Perhaps the two most interesting findings in this latest survey are that far fewer people say that what they saw or heard at the September PMQs put them off politics (just 10% compared to 33% last time) and twice as many people as previously thought MPs behaved professionally.
If Parliament’s weekly showcase is less alienating then citizens may be more willing to engage with the issues and the institution. And it is surely in the best interests of MPs, if they are ever to rehabilitate their collective reputations, that more members of the public think they behave professionally in their place of work.
Nonetheless, it is important to note that despite the improvement only just over a third of the public agree that the MPs behaved professionally, with a significant tranche of public opinion yet to be won over.
Those who have hitherto defended the noisy, gladiatorial nature of PMQs have long argued that if the sessions were toned down or conducted differently the public would lose interest. These results suggest that the calmer tone and less theatrical nature of the September session didn’t necessarily make it less engaging as a spectacle.
... the new approach does not appear to have proved detrimental to the excitement quotient
Our previous research demonstrated that the public deeply dislike the noisy and aggressive nature of PMQs and decried the endless party point scoring rather than the straightforward asking and answering of questions.
The public appear to have recognised that the new format was indeed less noisy and that party point scoring, if not absent, was certainly less overt than in the recent past.
And while one session alone is not enough to judge the long-term prospectus, the new approach does not appear to have proved detrimental to the excitement quotient.
Only a fifth of people who saw PMQs thought it was exciting in 2013 and exactly the same proportion thought this was also true of the September 2015 session. PMQs may be exciting for denizens of the Westminster village but, regardless of how combative it is, this is not the view of most members of the watching/viewing public.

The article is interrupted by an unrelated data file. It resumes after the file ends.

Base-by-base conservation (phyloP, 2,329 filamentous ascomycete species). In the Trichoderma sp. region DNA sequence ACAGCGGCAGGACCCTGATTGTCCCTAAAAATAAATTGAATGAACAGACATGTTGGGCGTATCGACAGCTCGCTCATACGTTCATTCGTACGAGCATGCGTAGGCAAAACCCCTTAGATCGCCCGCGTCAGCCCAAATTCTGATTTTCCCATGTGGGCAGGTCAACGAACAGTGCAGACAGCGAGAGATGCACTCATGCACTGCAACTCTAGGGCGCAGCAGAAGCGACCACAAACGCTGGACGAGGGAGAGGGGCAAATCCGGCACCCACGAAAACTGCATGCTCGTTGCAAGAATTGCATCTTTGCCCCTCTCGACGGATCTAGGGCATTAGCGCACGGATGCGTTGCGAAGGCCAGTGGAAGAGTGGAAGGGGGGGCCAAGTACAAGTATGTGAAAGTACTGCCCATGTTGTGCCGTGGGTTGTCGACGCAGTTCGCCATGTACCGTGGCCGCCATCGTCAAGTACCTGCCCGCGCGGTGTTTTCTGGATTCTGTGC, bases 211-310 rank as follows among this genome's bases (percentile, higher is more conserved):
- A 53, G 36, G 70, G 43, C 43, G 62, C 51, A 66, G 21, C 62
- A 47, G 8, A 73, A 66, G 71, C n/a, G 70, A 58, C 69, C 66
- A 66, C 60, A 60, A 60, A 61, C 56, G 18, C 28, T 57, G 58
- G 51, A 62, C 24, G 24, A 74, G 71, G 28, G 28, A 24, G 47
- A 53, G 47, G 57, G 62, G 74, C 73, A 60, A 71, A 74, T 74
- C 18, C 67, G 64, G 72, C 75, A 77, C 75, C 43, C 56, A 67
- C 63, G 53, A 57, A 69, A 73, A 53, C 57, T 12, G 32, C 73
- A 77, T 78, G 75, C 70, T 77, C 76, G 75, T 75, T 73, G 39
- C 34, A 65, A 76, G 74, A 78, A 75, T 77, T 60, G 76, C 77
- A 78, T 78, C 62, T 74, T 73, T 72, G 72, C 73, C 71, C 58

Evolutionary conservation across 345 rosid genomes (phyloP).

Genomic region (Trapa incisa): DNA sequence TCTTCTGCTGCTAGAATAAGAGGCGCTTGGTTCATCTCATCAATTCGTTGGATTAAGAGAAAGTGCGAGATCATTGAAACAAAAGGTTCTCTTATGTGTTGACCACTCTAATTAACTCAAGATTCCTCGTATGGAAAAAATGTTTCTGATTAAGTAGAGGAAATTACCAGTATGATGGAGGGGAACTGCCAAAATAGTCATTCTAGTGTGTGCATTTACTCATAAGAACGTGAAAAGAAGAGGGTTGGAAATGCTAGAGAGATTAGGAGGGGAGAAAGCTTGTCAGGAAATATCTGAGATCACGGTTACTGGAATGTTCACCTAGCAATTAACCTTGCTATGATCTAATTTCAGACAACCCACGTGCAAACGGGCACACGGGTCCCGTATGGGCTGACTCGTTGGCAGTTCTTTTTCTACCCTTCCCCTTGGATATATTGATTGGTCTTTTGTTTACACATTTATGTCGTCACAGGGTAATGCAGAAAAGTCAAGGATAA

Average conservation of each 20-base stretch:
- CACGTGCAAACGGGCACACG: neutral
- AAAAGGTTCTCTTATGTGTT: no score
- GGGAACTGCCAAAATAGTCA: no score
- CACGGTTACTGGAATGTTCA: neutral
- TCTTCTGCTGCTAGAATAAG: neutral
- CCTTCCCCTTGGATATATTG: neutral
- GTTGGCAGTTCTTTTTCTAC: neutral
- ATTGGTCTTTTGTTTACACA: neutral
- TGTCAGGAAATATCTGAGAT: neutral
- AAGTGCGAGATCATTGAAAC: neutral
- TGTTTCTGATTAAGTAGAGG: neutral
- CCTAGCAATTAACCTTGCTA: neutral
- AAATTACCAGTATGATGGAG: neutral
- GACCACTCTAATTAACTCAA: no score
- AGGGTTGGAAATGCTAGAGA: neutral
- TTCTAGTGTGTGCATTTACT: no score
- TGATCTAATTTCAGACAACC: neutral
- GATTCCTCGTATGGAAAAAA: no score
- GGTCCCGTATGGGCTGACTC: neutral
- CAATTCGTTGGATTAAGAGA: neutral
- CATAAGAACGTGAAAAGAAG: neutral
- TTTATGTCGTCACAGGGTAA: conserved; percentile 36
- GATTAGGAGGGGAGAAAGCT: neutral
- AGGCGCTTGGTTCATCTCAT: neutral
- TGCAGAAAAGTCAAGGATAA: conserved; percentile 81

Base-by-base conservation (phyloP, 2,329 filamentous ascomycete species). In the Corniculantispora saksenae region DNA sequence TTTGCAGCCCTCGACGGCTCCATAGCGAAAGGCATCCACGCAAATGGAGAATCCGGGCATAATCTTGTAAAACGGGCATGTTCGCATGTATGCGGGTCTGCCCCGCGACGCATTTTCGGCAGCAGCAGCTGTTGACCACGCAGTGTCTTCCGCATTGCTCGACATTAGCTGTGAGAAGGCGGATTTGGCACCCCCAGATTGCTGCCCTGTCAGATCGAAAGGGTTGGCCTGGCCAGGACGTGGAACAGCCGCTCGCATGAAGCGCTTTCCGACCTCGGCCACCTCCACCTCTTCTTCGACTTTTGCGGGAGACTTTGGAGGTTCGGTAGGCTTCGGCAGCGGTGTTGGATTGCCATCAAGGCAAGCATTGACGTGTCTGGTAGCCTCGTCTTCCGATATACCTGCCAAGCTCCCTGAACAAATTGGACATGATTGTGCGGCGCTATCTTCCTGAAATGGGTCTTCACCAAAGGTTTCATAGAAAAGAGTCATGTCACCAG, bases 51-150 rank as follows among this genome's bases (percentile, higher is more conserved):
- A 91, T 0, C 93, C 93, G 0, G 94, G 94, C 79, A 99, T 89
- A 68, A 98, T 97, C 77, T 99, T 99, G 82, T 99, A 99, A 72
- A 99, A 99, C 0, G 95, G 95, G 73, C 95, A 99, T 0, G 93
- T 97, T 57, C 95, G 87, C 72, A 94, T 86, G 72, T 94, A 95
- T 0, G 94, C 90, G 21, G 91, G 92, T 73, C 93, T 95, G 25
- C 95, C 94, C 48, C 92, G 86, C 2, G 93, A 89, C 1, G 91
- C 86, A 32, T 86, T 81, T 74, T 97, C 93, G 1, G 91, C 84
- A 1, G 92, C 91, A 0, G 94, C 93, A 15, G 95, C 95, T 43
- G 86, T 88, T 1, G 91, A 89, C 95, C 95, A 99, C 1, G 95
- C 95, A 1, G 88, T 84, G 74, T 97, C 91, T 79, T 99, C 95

However, while the public appear to have liked the change in format and style they were less convinced by the content of the session.
Fewer people felt it dealt with the important issues facing the country, and the new approach did not augment the extent to which people felt informed about the issues being discussed.
On the one hand, asking questions from the public clearly makes it harder for party leaders to retreat into political point scoring and engage in the personal attacks that the public so dislike.
The format also enables the political spotlight to fall on important yet often under reported issues
The crowdsourcing of questions also introduces an element of public accountability to the weekly head-to-head which we have not seen previously. A key finding in our focus groups last year was that citizens want some form of ‘public oversight’ of the politicians at Westminster because they do not feel that MPs are currently accountable to them. Involving the public in this way, as first recommended in our report, Tuned In or Turned Off? may help address this concern.
The format also enables the political spotlight to fall on important yet often under reported issues such as mental health. However, the Leader of the Opposition cannot wholly outsource his judgement about the questions to be asked to an unrepresentative sample of his own supporters.
If a third of the public think it does not deal with the important issues facing the country, and a third have no view or don’t know, then there is clearly room for improvement in terms of the content of the questions.
The September session dealt with mental health support, housing and tax credits but not the refugee crisis, the EU or the economy, all of which were topical issues in the news. Each citizen will of course have a different view as to what constitutes the important issues but a balance needs to be struck between issues that are important on any day and issues that are important on the day.
Corbyn also made a number of key mistakes in his approach to questioning.
First, he took up his full allocation of six questions and utilised them all on questions submitted by the public. This meant he moved from question to question without any follow-ups to forensically probe the Prime Minister’s answers. It resulted in a rather shallow form of scrutiny during which the Prime Minister was rarely under any pressure.
... sharp inquisition is a more effective weapon
Second, had it not been his first appearance at the despatch box the Speaker may have been less charitably inclined to permit what proved to be long and often meandering questions. On a number of occasions viewers and listeners could be forgiven for losing track of the question by the time he sat down. Short, sharp inquisition is a more effective weapon at PMQs and certainly makes for better viewing and listening.